WEBSITE DEVELOPMENT BREMERTON—It’s not just founders who need to get along. Everyone in your company needs to work well together. A Silicon Valley libertarian might say you could solve this problem by restricting yourself to a sole proprietorship. Freud, Jung, and every other psychologist have a theory about how every individual mind is divided against itself, but in business at least, working for yourself guarantees alignment. Unfortunately, it also limits what kind of company you can build. It’s very hard to go from 0 to 1 without a team.
A Silicon Valley anarchist might say you could achieve perfect alignment as long as you hire just the right people who will flourish peacefully without any guiding structure.
Serendipity and even free form chaos at the workplace are supposed to help “disrupt” all the old rules made and obeyed by the rest of the world. And indeed, “if men were angels, no government would be necessary.” But anarchic Companies miss what James Madison saw: men aren’t angels. That’s why executives who manage companies and directors who govern them have separate roles to play; it’s also why founders’ and investors’ claims on a company are formally defined. You need good people who get along, but you also need a structure to help keep everyone aligned for the long term.
To anticipate likely sources of misalignment in any company, it’s helpful to distinguish between three concepts:
Ownership: who legally owns a company’s equity?
Possession: who runs the company on a day-to-day basis?
Control: who formally governs the company’s affairs?
A typical startup allocates ownership among founders, employees, and investors. The managers and employees who operate the company enjoy possession. And a board of directors, usually comprising founders and investors, exercises control.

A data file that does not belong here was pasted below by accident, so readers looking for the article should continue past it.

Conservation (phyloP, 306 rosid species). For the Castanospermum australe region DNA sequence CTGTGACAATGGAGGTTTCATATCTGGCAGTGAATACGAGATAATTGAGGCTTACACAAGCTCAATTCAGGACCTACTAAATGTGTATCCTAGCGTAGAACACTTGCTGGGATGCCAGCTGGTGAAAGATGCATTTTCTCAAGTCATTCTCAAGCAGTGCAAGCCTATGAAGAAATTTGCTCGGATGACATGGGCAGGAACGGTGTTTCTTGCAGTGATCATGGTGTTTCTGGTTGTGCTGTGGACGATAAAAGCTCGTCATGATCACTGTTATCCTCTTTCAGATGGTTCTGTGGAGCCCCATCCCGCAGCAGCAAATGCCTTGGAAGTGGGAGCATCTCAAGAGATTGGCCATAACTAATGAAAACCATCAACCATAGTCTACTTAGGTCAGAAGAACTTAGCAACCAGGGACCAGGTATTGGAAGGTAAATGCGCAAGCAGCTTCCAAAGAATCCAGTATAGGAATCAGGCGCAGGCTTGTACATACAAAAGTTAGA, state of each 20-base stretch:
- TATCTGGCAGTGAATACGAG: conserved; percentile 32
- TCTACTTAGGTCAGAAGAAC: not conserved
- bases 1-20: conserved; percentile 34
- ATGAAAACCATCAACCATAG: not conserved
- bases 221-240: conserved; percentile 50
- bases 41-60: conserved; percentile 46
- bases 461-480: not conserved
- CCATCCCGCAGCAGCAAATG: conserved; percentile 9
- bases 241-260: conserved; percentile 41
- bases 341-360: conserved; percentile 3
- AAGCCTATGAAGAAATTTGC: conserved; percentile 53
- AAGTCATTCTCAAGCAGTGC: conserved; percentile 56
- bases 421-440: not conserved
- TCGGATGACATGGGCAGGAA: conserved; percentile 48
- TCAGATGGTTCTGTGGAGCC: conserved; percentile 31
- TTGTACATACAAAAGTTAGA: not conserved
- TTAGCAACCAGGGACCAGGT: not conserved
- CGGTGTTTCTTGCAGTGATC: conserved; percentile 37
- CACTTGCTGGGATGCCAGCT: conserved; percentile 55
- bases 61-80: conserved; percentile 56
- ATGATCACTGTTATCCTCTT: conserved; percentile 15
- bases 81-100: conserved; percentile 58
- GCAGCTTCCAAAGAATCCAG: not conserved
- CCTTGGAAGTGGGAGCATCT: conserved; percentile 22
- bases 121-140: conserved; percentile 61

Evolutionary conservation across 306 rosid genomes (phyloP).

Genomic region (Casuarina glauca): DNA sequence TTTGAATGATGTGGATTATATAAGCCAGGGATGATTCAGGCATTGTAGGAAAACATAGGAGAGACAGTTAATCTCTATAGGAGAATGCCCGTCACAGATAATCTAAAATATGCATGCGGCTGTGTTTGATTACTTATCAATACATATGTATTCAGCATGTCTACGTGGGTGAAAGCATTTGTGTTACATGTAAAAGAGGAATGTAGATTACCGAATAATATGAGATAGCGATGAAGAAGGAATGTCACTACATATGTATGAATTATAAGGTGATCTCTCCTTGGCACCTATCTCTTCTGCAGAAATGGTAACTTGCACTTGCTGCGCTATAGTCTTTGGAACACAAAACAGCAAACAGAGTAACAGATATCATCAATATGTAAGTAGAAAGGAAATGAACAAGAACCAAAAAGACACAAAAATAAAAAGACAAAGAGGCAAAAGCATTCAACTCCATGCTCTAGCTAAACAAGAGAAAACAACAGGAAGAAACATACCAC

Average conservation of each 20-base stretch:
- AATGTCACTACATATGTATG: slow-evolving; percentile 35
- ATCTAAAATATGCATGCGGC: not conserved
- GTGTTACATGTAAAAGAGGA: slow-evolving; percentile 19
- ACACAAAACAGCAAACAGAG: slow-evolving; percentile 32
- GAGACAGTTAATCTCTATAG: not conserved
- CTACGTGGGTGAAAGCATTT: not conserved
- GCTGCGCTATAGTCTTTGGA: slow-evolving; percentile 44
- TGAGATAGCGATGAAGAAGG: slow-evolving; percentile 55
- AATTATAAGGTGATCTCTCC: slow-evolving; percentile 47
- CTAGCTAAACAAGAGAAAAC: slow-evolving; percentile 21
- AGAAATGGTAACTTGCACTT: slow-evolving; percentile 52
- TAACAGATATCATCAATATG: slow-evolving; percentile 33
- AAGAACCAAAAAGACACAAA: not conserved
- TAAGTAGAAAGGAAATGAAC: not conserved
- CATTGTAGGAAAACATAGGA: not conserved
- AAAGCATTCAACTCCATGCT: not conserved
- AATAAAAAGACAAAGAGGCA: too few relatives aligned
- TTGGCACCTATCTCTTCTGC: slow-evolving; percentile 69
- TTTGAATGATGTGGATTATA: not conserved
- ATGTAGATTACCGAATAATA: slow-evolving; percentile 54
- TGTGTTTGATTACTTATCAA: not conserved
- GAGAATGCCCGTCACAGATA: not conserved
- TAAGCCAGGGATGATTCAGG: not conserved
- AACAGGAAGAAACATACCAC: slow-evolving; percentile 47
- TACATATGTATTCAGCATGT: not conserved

In theory, this division works smoothly. Financial upside from part ownership attracts and rewards investors and workers. Effective possession motivates and empowers founders and employees—it means they can get stuff done. Oversight from the board places managers’ plans in a broader perspective. In practice, distributing these functions among different people makes sense, but it also multiplies opportunities for misalignment.
To see misalignment at its most extreme, visit the DMV. Suppose you need a new driver’s license. Theoretically, it should be easy to get One. The DMV is a government agency, and we live in a democratic republic. All power resides in “the people,” who elect representatives to serve them in government. If you’re a citizen, you’re a part-owner of the DMV, and your representatives control it, so you should be able to walk in and get what you need.
Of course, it doesn’t work like that. We, the people, may “own” the DMV’s resources, but that ownership is merely fictional. However, the clerks and petty tyrants who operate the DMV enjoy authentic possession of their small-time powers. Even the governor and the legislature charged with nominal control over the DMV can’t change anything. The bureaucracy lurches every sideways of its inertia no matter what actions elected officials take. Accountablé to nobody, the DMV is misaligned with everybody. Bureaucrats can make your licensing experience pleasurable or nightmarish at their sole discretion. You can try to bring up political theory and remind them that you are the boss, but that’s unlikely to get you better service.